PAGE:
The Armenian parliament has rejected opposition leader Nikol Pashinyan’s bid to serve as interim Prime Minister. Pashinyan, who led the peaceful protests that resulted in the resignation of Prime Minister Serzh Sargsyan, has been accused of anti-Russian sentiment by the ruling party.
The former Soviet state of Armenia has strong economic and security ties to Russia.
Armenia is a landlocked country in the South Caucasus region between Europe and Asia. It is bordered by Turkey in the west, Georgia in the north, and Azerbaijan in the south and east. Armenia was one of the first Christian civilizations, with some of its churches dating back to the fourth century. It has been a part of the Roman, Arab, Byzantine, Persian, Mongolian, and Ottoman empires.
When the Ottoman Empire was defeated in World War I, Armenia emerged as an independent nation. However, soon after, in 1922, it was incorporated into the Soviet Union (USSR). Armenia ceded from the Soviet Union in 1991 with a 94% referendum and maintained substantial economic and political ties to the region. Armenia has been one of Russia’s closest allies, and the two nations have maintained positive relations since the end of the Soviet era. Additionally, Russia and Armenia have strong economic and security ties. Armenia remains reliant on Russia for its energy supply, and Russia is its largest trading partner. Armenia has adversarial relations with its other neighbours.
Serzh Sargsyan was first elected as President in 2008. He won a second term in 2013 and is known to be a close ally of Russian President Vladimir Putin. In 2015, a public referendum backed the constitutional changes, reducing the powers of the President in favour of the premiership. Armenia moved from a presidential to a parliamentary system. The opposition claimed that the move allowed Sargsyan to remain in power, and Sargsyan vowed “not to seek any high office if the constitutional change passed". However, he was voted into office as Prime Minister in April 2018.
Sargsyan was forced to resign by the end of the month, after wide-spread protests demanding his resignation broke out. "The street movement is against my office. I will fulfil your claim," Sargsyan said in a statement announcing his resignation. He added, "Nikol Pashinyan was right. I was wrong."
Despite Prime Minster Serzh Sargsyan’s resignation, protests continued as demonstrators called for opposition leader Nikol Pashinyan to be the next Prime Minister. Pashinyan is one of the leaders of the “Velvet Revolution”, the peaceful protests that brought about Sargsyan’s exit. Pashinyan has called for his supporters to continue protests, block roads, railways stations, and airports. Pashinyan is a former newspaper editor, known for his strong anti-corruption stance. In 2011, he was jailed for leading protests that had turned violent and left 10 people dead. He was elected to Parliament in 2012.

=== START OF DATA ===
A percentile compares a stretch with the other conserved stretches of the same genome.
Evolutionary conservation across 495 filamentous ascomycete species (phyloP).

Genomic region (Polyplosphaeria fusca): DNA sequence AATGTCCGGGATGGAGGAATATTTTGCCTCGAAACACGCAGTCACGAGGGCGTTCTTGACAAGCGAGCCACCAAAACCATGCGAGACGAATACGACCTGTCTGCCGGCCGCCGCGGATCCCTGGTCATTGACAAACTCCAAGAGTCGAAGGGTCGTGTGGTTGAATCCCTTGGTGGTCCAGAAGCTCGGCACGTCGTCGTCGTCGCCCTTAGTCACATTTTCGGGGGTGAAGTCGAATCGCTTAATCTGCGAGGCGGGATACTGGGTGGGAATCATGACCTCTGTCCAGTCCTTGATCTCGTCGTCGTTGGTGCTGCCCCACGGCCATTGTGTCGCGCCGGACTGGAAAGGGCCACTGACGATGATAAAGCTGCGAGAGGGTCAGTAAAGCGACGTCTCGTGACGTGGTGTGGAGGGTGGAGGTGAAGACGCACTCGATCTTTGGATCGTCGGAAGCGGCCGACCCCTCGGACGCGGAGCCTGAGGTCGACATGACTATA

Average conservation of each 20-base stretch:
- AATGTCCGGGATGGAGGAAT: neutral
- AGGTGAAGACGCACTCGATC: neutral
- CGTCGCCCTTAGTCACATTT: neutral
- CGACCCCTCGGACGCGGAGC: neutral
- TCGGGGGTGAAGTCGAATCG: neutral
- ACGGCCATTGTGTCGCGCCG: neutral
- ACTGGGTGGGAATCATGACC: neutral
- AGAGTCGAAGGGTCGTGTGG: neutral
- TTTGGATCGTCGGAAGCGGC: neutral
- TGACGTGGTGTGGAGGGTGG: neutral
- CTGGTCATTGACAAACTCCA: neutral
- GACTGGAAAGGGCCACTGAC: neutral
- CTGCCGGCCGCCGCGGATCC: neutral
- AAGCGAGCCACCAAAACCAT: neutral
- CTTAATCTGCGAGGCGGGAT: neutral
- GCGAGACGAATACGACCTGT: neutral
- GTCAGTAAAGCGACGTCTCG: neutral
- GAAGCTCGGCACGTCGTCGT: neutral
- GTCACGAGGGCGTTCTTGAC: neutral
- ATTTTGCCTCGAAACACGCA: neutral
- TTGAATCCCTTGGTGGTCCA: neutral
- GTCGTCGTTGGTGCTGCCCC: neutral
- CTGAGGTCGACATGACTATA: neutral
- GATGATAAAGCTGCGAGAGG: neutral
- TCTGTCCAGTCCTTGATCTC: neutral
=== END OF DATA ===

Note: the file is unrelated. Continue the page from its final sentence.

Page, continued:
The dominant ruling party, the Republican Party, refused to nominate a different candidate following Sargsyan’s exit. It also blocked Pashinyan’s bid to become interim Prime Minister, a move which effectively prolonged the crisis, according to some analysts. Pashinyan lost the majority vote required to stand in as Prime Minister by a small margin earlier this week. The second vote to find a new head of state is due on May 8th. If the parliament fails to select a replacement by this date, it will be dissolved.
Republican Party members accused Pashinyan of supporting “anti-Russian activism,” and having links to anti-Russian leaders in other countries. However, Pashinyan has promised to improve relations with Russia. He has promised that Armenia would remain a member of the Russia-led Eurasian Economic Union and Collective Security Treaty Organization. Ahead of the vote, Pashinian warned lawmakers, "the Republican Party's attempts at thwarting this ballot will start a political tsunami."
The Kremlin reaction to the proceedings was relatively muted. Russian officials noted that this was a domestic affair. President Putin reportedly spoke with Armenian President, Armen Sarkissian emphasising the need for "restraint & responsibility". Russia has previously blamed the West for uprisings in Ukraine (Orange Revolution) and Georgia (Rose Revolution). Armenia saw wide-spread protests in 2015 over rising fuel costs. At the time, Foreign Minister Sergei Lavrov said, “You know how the color revolutions, and the Maidan in Ukraine started.” Russia claims that the CIA played a role in starting anti-Russian protests. However, as the editor of the journal Russia in Global Affairs Fyodor Lukyanov noted, this is “not a colour revolution.” "Everybody understands that the roots of this crisis in Armenia are domestic - unlike several previous cases in the post-Soviet space, where international presence was pretty clear," Lukyanov noted.
Our assessment is that Serzh Sargsyan’s resignation was a result of widespread civic engagement, and can be considered a win for Armenian civil society. However, as stated previously, we believe that even with a different leadership, Armenia’s foreign policy may not see much change. Nikol Pashinyan has placed greater emphasis on domestic political reform than geopolitical strategy. As long as Moscow is secure in Armenia’s loyalty to Russia, it may be unlikely to drastically interfere in Armenia’s domestic politics.